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Homework Help: Multipole expansion. Problems with understanding derivatives

  1. Jun 26, 2013 #1
    Hi everyone

    1. The problem statement, all variables and given/known data

    I want to find the multipole expansion of

    [tex] \Phi(\vec r)= \frac {1}{4\pi \epsilon_0} \int d^3 r' \frac {\rho(\vec r')}{|\vec r -\vec r'|}[/tex]

    2. Relevant equations

    Taylor series

    3. The attempt at a solution

    My attempt at a solution was to use the Taylor series. I tried to approach 1/|r-r'| around r'/r (that's what the task told me to, because r>>r').

    I found the taylor series for [tex] \frac {1}{\sqrt{(1-x)}}[/tex]

    Which I can use I guess for this problem, where my x is:
    [tex]2 \frac {\vec r\vec r'}{r^2} -\frac {r'^2}{r^2}[/tex]

    so I get

    [tex] \frac {1}{| \vec r - \vec r'|}= \frac {1}{r} \frac {1}{\sqrt{ 1- 2 \frac {\vec r \vec r'}{r^2} + \frac {r'^2}{r^2}}} [/tex]

    But now I'm stuck. I don't know how to handle the derivates. Do I only have to derive the vector r' with nabla or r'^2 aswell?

    Thanks for your help in advance.
  2. jcsd
  3. Jun 26, 2013 #2


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    If I understand your question, you will need to take partial derivatives of the r'2 term as well as the r##\cdot##r' term with respect to x', y', and z'. Just think of the argument of the square root as some function of x', y', and z'.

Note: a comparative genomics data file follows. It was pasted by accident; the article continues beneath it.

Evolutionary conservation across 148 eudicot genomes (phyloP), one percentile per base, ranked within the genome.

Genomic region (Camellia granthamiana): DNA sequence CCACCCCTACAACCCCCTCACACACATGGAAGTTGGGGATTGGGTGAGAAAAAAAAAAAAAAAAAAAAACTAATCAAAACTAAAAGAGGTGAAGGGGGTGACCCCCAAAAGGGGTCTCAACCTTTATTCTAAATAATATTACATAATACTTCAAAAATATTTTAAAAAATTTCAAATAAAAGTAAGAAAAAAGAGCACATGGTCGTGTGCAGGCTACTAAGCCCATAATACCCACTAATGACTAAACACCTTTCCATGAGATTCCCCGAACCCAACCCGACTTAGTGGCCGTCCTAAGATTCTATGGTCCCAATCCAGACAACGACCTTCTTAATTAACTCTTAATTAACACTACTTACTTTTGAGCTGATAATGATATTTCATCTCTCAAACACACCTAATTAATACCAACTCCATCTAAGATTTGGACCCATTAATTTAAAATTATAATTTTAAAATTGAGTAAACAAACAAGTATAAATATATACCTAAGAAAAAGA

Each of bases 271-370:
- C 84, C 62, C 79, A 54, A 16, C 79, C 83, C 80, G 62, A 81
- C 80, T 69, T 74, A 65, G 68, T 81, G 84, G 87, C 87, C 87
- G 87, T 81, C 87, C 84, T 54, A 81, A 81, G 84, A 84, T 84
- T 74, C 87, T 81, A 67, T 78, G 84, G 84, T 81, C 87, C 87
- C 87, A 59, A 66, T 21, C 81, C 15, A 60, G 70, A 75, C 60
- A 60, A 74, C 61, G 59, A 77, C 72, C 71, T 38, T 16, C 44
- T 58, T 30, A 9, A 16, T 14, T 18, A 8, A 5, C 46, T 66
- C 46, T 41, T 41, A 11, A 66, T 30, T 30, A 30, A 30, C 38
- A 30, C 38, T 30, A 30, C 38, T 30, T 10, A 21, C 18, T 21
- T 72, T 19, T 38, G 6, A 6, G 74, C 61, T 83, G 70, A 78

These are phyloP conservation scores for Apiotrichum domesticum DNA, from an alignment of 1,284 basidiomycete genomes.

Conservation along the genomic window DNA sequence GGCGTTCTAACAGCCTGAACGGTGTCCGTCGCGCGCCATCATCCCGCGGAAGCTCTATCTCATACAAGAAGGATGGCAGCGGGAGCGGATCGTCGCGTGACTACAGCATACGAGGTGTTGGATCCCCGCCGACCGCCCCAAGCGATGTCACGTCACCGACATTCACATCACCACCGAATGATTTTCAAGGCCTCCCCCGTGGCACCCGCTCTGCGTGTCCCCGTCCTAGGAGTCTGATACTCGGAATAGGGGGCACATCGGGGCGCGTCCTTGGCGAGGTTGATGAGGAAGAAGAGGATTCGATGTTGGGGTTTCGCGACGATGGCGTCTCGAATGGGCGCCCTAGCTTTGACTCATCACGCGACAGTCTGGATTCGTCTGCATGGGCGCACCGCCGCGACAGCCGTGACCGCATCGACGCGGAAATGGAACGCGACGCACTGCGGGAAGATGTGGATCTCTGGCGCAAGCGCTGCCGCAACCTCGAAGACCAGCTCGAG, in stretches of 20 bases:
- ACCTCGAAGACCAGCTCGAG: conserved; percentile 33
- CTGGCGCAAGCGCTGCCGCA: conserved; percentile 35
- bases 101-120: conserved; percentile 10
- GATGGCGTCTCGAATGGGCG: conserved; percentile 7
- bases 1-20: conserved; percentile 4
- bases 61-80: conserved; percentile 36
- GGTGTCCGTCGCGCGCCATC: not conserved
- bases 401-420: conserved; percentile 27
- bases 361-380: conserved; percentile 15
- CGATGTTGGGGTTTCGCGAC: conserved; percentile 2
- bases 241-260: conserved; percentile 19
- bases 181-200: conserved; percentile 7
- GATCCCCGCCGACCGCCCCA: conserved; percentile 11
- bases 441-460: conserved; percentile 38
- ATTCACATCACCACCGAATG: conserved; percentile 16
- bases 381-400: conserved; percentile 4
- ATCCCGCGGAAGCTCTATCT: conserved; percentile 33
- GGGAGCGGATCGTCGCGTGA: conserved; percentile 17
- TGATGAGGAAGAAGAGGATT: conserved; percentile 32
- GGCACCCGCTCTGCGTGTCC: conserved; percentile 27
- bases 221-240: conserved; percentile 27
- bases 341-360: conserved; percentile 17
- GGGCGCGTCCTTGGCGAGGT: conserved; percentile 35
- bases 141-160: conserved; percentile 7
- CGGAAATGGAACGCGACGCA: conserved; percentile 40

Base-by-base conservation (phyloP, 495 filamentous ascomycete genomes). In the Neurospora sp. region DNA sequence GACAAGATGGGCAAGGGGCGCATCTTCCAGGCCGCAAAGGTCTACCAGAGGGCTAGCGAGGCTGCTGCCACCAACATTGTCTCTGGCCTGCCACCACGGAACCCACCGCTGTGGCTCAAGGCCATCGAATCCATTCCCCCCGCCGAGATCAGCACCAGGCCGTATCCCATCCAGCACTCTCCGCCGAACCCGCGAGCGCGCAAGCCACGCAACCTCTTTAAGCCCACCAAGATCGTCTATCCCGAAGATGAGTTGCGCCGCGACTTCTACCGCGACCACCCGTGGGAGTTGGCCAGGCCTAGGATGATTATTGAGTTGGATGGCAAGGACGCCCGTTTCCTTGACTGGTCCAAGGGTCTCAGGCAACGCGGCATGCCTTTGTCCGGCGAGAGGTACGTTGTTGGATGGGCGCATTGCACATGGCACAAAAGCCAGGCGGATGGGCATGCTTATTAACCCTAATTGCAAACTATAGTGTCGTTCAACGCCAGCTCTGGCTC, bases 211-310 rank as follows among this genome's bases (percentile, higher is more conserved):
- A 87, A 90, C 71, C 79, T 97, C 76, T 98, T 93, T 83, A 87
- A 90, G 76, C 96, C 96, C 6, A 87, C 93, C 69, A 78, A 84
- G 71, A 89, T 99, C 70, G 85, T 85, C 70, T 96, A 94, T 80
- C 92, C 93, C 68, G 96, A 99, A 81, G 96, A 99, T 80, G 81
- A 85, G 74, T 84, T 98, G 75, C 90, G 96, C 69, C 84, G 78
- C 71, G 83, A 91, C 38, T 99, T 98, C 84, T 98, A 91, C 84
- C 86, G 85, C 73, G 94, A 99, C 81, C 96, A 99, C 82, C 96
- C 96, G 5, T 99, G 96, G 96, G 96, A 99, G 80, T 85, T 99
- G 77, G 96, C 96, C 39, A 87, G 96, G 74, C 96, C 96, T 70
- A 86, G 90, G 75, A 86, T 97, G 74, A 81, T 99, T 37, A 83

4. Jun 26, 2013 #3
    Use the vector form of Taylor Expansion i.e.
    f(x+h) = f(x) + (h.grad)f(x) + [(h.grad)^2]f(x) + ...

    where x and h are vectors, grad is the usual gradient operator and "." indicates the dot product.
  5. Jun 27, 2013 #4
    Thanks for your help. I know that this has something to do with Nabla, but I don't understand why I have to use Nabla here actually.
  6. Jun 27, 2013 #5
    you just have to use the binomial expansion for the term which you got in op.Different higher order terms in r'/r represents monopoles,dipoles,quadrupoles etc.
    Last edited: Jun 27, 2013
  7. Jun 27, 2013 #6
    I think what you're referring to as nabla is what I call grad.

    Just do the vector taylor expansion as I mentioned, this was the box standard thing to do back in electrodynamics exams. Oh, and use summation convention to make life easier.
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